To celebrate Indigenous Peoples Day 2018 we are showcasing some fantastic work being done by indigenous youth activists around the world.
Meet Ivan Jaripio Embera indigenous filmmaker, from Panama, whose talent for cinema has led him to win several festival prizes and funds for film creation. It has also meant he has become a spokesman for his community and for other young indigenous peoples. This year he created and organized the first edition of Jumara International Indigenous Film Festival of Panama.
What have you been working on?
The purpose of the festival is to give voice to indigenous peoples from all the nations, to make their fights, their beliefs, their culture, customs and cosmovision visible. In such a space where the audiovisual work has important value and also recognises and supports the filmmakers who create.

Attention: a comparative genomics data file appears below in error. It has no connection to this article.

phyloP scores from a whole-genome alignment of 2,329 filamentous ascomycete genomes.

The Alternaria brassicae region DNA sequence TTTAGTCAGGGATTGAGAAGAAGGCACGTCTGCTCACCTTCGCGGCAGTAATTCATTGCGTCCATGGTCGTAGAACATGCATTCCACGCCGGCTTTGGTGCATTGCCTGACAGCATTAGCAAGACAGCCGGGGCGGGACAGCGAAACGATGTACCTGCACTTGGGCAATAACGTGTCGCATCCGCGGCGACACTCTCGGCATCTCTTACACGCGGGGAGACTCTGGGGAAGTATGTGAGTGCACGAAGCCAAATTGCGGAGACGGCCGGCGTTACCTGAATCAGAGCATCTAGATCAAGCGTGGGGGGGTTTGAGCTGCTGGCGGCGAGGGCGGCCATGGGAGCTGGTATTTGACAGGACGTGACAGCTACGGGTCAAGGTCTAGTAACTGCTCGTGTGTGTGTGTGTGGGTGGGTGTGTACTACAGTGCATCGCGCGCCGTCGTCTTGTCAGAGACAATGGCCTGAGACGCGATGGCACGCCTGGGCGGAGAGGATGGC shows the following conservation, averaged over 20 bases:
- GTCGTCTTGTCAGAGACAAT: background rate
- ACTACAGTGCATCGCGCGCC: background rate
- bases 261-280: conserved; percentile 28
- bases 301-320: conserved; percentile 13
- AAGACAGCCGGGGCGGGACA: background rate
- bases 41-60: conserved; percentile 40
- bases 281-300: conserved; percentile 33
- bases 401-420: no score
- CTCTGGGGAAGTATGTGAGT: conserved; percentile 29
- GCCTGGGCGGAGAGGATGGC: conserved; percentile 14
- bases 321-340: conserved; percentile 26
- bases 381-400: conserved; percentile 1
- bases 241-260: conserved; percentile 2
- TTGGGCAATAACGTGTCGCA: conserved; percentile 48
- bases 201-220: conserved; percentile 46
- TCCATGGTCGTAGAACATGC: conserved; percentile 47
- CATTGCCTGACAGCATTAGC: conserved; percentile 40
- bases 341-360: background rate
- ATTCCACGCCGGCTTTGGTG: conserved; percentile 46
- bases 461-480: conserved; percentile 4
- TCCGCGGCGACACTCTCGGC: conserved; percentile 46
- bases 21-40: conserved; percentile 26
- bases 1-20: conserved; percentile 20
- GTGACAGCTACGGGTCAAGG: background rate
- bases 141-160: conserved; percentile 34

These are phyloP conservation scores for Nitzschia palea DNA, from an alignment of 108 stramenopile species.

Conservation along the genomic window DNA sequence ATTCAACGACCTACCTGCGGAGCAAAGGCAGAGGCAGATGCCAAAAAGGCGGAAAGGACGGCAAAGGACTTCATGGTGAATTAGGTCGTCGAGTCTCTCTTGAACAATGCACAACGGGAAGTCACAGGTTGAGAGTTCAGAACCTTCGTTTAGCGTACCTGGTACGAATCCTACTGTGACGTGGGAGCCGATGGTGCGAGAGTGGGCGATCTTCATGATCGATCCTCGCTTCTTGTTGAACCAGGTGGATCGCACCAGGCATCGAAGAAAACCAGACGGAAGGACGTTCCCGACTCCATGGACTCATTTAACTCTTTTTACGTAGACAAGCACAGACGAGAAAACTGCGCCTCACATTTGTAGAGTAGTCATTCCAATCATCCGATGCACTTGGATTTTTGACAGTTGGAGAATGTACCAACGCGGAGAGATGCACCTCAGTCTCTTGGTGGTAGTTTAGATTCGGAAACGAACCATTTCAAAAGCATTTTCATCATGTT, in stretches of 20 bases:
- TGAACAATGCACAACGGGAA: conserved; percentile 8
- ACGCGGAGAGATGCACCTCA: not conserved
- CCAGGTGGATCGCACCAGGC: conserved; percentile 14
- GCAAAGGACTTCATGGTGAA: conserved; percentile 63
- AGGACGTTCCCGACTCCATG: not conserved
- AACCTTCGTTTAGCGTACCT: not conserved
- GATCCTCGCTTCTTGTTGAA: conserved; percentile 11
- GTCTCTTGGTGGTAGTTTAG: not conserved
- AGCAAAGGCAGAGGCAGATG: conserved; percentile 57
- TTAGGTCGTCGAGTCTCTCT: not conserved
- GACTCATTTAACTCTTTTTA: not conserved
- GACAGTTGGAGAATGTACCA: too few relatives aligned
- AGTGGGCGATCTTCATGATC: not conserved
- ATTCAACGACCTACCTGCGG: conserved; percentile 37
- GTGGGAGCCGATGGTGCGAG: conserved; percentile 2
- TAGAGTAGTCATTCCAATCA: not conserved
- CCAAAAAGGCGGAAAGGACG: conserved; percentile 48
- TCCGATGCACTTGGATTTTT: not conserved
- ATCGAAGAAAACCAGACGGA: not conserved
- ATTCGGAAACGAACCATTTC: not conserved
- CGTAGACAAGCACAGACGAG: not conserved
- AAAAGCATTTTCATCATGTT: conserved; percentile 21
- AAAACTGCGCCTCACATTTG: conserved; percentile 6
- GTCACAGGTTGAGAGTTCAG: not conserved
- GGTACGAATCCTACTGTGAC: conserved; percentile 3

The first Jumara Panama International Indigenous Film Festival, took place at Piriati Embera Community on July 12, 13 and 14th. During those three days we hosted 1,325 people, including visitors from the city and neighbouring communities.
What motivated you to organize this festival?
I have participated in different national and international festivals and it is very rare to find productions made by indigenous and about indigenous subjects. That is why I am motivated to hold an indigenous film festival organized by indigenous people.
Why is it important that youth take a lead in these activities?
It is important because everyday inequality is bigger and it is hard to fight against that. An audiovisual medium is a tool is more powerful nowadays, I use this medium to face that inequality and the fights for equal opportunity rights. Youth are the key people to do this work.
What do you want other youth in the world to do with your stories?
I would like other youth to narrate their own stories from their own point of view, making in particular indigenous cinema, that way we can make a difference and have a cinematic style with identity.